∴ 2g of Na2CO3 = 2? 105.988 mol = 0.01887 mol or 0.0189 mol

Molarity or Concentration = no of moles of solute? volume of solution in litre

= 0.0189/ 0.1 M = 0.189 M (molar)

  • Preparation of HCl solution

For 1 mole of Na2CO3 we need 2 mol of HCl for the reaction to complete.

Or, 105.988 g of Na2CO3 we need 36.458*2 = 72.916g of HCl

∴ For 2g of Na2CO3 we require 1.28 g of HCl.

Hence, we add 1.25 ml of HCl and dilute it up to 100 ml using distilled or deionised water.

  • Titration Process

Rinse the burette and pipette and the conical flask before adding the required solution. Then fill the burette with the standard solution of Na2CO3 and the burette is fixed on the stand at a proper height. Now, carefully pipette out 10 ml of HCl solution and transfer it to a conical flask. Add a few drops (2-3 drops) of methyl orange indicator to the conical flask (Karki and Thapa 2022). The color of the solution will change to red. Then start the experiment by slowly adding Na2CO3 solution from the burette into the conical flask with constant stirring. The initial reading of the burette to be noted carefully. The Na2CO3 solution is slowly added till the color of the solution turns yellow. At that point the burette opening is closed and the final reading is noted down carefully (Spietz et al, 2019). The lower meniscus reading should be taken for the burette and the pipette. This procedure is repeated for 5-6 times to minimize the error of equipment and other forms of human error.

Figure 1: Schematic diagram of a titration procedure.

(Source: https://ncert.nic.in/pdf/publication/sciencelaboratorymanuals/classXI/chemistry/kelm206.pdf)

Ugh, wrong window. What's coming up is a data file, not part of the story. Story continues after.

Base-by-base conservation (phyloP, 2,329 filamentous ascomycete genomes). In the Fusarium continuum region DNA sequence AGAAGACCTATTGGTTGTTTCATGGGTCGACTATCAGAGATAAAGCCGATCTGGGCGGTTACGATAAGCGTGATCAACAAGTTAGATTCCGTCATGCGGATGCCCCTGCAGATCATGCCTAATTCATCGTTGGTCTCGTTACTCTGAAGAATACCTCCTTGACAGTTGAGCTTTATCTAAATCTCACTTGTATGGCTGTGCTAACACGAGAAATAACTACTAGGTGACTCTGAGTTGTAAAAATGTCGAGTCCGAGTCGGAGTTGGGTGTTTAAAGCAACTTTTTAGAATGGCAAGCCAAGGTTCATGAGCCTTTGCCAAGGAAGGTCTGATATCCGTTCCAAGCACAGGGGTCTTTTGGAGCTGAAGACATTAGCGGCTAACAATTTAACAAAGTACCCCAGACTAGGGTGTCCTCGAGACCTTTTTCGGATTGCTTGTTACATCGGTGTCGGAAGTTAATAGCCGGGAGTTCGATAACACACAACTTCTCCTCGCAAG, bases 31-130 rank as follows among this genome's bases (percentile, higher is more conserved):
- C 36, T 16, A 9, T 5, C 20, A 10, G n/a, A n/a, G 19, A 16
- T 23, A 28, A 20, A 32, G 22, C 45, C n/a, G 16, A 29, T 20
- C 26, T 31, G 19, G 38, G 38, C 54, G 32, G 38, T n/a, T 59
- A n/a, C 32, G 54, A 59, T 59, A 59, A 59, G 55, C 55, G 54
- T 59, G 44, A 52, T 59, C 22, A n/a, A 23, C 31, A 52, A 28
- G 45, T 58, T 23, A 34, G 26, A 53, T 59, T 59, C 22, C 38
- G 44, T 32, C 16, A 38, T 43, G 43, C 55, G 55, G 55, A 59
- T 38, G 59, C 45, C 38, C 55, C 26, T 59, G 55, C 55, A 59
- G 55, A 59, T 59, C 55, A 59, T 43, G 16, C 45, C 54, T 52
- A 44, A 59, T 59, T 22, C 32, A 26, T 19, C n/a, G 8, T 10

Risk Assessment of possible hazards and minimizing measures

There are several risks ranging from dangerous to careless instances that a student must be wary about while performing the experiment in the laboratory (Kawakubo et al, 2018). The risks, chemical or physical and their preventive measures are described in the table below:

Hazard

Risks

Probability of Occurrence

Control Measures

Effect from the hazard

Broken Lab equipment.

Cuts or Scratches

Likely

Careful disbursement of equipment to students after carefully examining them.

Not intense

Chemicals spilled over floor

Slippery floors lead to serious repercussions to those wearing sandals etc.

Not very likely

Cleaning of the lab on a daily basis.

Intensity may vary, but not life threatening.

Conc. HCl solution.

This is a very vigorous and a dangerous chemical in concentrated quantities, can cause severe burns, allergies, skin disease etc

Pipette out carefully..

Can happen likely

Use of dilute HCl with gloves and masks. Handling conc. HCl with proper guidance from laboratory assistants.

Can cause intense and long term health ailments.

Use of Na2CO3

Na2CO3 is a strong base and hence can cause allergies or irritation if touched with bare hands. Pipette out carefully,

Can happen likely

Na2CO3 should be avoided with bare hands.

Not very intense.

 Table 1: Risk assessment of Hazard

(Source: Self-Created)

Analysis of Results